After a night of excessive alcohol consumption, the next morning you can experience the hangover symptoms. While alcohol affects everyone, hangovers varies from person to person.
The same person may experience the effects of a hangover differently depending on age. As the years go by, you may feel that the “hangover” hits you more, with greater fatigue, inflammation, among a long list of symptoms of which you take longer to recover.
Remember that the liver processes approximately one standard drink of alcohol every hour, if you drink too much and in a short time, your body absorbs more alcohol, resulting in higher levels of intoxication and worst hangovers.
Typical hangover symptoms are fatigue, weakness, thirst, headache, muscle aches, sickness, stomach ache, vertigo, sensitivity to light and sound, anxiety, irritability, sweating and increased blood pressure.
These hangover symptoms reach their Maximum point when the concentration of blood alcohol in the body returns to zero. This discomfort it can last 24 hours or more.
There is no cure for a hangover other than time
Contrary to popular belief, there are no “foolproof or effective hangover remedies.” The painful symptoms will pass over time.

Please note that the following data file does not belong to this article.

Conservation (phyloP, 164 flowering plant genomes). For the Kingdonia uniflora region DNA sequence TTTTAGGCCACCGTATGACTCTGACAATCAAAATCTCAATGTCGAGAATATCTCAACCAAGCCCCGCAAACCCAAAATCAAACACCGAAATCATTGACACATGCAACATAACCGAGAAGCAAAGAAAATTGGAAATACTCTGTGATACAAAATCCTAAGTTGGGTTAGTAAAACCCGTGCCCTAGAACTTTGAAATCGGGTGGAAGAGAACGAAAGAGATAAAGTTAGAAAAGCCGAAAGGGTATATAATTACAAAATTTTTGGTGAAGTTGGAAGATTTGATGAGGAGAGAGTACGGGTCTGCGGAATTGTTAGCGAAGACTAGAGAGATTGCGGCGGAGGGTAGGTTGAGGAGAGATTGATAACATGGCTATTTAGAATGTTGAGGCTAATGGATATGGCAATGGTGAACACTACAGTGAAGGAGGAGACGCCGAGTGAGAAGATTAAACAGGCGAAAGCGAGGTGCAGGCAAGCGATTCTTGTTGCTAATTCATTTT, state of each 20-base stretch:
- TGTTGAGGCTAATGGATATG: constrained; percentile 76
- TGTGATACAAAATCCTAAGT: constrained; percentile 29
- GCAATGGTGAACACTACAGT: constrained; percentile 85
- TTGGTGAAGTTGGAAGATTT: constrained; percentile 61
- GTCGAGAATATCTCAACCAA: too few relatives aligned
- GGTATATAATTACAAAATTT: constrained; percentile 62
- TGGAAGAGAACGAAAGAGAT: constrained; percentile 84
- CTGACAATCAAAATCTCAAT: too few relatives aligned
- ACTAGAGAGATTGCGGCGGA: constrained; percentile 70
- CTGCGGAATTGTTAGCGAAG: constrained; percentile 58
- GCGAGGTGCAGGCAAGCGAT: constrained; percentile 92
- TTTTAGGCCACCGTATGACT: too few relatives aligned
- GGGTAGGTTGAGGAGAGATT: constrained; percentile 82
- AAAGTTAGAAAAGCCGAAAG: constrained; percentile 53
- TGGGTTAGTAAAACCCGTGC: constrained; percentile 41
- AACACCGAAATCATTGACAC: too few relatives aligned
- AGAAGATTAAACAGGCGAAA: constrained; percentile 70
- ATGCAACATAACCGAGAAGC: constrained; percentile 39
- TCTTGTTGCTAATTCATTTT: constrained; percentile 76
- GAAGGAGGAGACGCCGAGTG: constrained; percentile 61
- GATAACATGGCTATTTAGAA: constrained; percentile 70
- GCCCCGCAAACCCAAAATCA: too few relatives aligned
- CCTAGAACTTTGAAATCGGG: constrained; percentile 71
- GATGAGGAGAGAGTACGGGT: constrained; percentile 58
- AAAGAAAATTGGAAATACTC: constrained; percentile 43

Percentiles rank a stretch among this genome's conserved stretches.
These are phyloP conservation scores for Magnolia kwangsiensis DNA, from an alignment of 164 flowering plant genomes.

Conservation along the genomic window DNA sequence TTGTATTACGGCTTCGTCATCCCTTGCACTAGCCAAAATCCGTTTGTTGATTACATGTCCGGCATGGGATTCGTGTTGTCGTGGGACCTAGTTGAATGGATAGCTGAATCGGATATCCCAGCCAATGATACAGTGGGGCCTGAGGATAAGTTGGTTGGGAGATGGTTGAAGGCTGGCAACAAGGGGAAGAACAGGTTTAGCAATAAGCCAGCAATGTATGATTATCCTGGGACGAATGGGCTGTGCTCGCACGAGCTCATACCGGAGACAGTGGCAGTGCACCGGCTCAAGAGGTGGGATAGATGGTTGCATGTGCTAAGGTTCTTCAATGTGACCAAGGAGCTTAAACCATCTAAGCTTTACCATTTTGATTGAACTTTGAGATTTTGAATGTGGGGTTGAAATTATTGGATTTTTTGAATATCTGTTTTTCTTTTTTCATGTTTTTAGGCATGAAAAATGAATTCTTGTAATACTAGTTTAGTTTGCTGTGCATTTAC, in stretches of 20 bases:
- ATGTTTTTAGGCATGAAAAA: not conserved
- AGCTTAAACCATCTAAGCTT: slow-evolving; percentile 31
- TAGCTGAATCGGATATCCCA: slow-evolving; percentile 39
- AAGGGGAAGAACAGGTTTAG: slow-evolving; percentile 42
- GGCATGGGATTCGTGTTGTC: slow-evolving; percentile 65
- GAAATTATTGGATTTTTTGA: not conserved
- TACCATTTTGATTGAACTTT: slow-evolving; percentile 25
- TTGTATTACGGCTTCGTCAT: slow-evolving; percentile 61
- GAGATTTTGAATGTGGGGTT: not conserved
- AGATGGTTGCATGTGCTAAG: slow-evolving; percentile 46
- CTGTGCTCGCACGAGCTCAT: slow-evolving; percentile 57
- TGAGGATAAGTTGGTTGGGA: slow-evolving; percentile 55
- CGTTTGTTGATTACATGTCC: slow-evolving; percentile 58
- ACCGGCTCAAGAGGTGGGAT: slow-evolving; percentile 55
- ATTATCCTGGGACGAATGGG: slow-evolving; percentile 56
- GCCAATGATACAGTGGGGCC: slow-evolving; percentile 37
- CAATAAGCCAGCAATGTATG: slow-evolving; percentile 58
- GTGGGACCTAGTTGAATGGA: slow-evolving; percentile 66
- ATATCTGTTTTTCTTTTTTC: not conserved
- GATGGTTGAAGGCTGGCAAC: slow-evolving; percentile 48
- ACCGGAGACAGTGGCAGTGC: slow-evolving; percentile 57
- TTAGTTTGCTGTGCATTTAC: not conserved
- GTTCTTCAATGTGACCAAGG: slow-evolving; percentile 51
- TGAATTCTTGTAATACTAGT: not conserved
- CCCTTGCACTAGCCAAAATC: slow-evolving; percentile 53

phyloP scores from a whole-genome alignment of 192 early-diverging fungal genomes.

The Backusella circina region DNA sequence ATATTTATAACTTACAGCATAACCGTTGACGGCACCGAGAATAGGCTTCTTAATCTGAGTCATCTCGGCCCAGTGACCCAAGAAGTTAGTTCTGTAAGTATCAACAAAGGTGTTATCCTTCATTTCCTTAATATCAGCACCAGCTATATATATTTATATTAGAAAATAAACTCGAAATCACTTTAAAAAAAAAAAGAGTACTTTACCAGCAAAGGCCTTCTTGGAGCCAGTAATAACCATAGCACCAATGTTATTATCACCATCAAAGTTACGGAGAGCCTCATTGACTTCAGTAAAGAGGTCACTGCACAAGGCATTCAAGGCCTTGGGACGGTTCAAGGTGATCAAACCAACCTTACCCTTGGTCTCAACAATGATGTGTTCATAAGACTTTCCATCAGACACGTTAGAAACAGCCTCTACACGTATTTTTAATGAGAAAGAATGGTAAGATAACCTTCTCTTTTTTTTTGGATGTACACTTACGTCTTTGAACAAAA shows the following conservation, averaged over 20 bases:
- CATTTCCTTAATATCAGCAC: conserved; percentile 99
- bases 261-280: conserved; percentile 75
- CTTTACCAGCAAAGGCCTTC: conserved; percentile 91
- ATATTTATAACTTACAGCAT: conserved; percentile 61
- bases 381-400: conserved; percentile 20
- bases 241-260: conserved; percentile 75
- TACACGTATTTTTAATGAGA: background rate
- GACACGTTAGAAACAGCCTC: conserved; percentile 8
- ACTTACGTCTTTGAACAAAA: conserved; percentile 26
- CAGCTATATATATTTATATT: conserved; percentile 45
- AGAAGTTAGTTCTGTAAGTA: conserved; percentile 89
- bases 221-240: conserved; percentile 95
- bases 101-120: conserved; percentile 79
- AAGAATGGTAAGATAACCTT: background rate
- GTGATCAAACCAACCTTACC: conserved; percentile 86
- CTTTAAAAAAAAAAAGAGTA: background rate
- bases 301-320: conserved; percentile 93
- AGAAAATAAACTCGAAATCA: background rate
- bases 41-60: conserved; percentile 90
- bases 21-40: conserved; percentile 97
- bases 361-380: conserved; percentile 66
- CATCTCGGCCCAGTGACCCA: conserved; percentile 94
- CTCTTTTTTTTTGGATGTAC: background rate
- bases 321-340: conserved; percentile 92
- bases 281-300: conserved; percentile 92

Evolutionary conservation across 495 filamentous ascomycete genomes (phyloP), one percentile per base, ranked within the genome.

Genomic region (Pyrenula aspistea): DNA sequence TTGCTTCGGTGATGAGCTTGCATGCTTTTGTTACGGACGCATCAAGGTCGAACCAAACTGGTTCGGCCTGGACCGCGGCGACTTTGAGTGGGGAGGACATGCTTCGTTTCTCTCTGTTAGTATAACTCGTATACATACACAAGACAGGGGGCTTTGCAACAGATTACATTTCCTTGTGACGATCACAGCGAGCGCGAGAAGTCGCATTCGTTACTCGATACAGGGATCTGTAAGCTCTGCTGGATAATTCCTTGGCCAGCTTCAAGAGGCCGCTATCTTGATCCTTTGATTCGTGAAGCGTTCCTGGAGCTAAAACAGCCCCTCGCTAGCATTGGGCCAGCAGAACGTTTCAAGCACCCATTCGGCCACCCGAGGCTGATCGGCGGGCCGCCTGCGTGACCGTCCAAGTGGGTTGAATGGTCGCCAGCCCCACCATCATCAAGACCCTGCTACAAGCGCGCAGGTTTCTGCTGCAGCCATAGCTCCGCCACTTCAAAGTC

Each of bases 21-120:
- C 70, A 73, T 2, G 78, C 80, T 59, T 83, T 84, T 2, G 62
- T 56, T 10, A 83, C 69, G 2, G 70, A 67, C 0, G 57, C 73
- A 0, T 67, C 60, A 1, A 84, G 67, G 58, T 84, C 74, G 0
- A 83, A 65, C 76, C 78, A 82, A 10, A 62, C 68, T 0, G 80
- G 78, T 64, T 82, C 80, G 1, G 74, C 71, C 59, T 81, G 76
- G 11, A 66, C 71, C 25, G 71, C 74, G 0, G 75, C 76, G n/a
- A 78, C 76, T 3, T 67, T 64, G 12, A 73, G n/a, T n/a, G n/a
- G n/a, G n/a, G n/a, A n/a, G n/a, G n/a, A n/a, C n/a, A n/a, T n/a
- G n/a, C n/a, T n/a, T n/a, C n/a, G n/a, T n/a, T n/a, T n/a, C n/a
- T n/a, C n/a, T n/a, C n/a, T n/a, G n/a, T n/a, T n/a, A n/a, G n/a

“There is no way to speed up the brain’s recovery from alcohol consumption: drinking coffee, showering, or drinking an alcoholic beverage the next morning will not cure a hangover”Says the National Institute on Alcohol Abuse and Alcoholism (NIAAA).
Person you must wait for the body to finish eliminating the toxic by-products of alcohol, to rehydrate, heal irritated tissue, restore immune and brain activity to normal.
Why do you suffer more hangovers over the years?
It is not a myth that hangovers can feel worse as you get older. Simply and simply, your body is not the same as before.
Your liver slows down
Your liver is in charge of processing the alcohol; it is your organ to detoxify. The liver’s ability to cope with toxicity decreases as we age.
Alcohol is initially broken down into acetaldehyde which is detoxified directly in the liver by an antioxidant called glutathione, but as age increases, the ability to generate glutathione decreases, so it is possible that cells do not heal or repair quickly, toxicology researchers explain to Today.
Our telomeres get shorter
Telomeres are repetitive sequences of DNA that live at the end of a chromosome and protect against damage. Every time a cell divides, the telomeres shorten. Over time, the telomeres become so short that the cell can no longer divide.
What happens to telomeres is one of the reasons why we become more vulnerable at diseases and other environmental stressors, such as effects of alcoholMy LA Therapy psychotherapist and clinical director Brooke Sprowl tells Healthline.
Alcohol will make your health problems worse
The National Institute on Aging warns that drinking alcohol can worsen health problems like osteoporosis, diabetes, high blood pressure, and ulcers.
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